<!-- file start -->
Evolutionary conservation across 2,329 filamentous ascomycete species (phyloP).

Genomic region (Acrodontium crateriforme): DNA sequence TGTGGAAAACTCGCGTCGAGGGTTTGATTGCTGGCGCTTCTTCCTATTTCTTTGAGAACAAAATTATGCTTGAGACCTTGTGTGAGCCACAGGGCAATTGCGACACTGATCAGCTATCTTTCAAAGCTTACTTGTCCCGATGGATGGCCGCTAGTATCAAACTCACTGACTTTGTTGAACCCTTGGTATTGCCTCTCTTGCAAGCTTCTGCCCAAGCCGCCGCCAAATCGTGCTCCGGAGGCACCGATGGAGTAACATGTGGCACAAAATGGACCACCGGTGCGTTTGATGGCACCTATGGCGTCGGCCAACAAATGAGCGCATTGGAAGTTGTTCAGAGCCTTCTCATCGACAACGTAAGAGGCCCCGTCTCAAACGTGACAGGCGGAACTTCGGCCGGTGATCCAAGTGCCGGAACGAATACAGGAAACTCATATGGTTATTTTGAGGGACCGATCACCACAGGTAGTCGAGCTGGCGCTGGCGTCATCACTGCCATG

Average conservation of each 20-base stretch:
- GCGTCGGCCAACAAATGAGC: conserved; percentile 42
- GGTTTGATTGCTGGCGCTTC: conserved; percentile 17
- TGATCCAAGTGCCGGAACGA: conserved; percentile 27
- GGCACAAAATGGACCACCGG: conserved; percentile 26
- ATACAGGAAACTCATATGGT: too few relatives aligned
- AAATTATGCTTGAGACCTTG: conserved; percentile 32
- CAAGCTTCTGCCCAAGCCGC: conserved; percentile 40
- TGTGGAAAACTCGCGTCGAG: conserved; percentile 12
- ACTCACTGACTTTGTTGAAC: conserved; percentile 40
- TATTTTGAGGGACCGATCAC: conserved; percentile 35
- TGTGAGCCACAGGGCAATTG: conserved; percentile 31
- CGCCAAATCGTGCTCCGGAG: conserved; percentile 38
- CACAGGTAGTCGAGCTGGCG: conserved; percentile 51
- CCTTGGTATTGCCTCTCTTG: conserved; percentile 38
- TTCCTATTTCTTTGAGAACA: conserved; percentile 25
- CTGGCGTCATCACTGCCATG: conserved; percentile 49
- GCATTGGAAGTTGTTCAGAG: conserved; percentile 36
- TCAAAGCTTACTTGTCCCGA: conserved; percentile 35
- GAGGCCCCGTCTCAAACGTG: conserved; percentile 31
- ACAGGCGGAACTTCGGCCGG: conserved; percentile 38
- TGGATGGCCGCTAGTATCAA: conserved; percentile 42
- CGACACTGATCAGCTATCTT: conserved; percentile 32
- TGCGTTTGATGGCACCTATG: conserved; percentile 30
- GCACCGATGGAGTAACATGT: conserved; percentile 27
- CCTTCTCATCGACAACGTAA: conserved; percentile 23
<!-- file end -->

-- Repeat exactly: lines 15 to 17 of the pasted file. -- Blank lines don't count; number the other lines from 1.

- CGCCAAATCGTGCTCCGGAG: conserved; percentile 38
- CACAGGTAGTCGAGCTGGCG: conserved; percentile 51
- CCTTGGTATTGCCTCTCTTG: conserved; percentile 38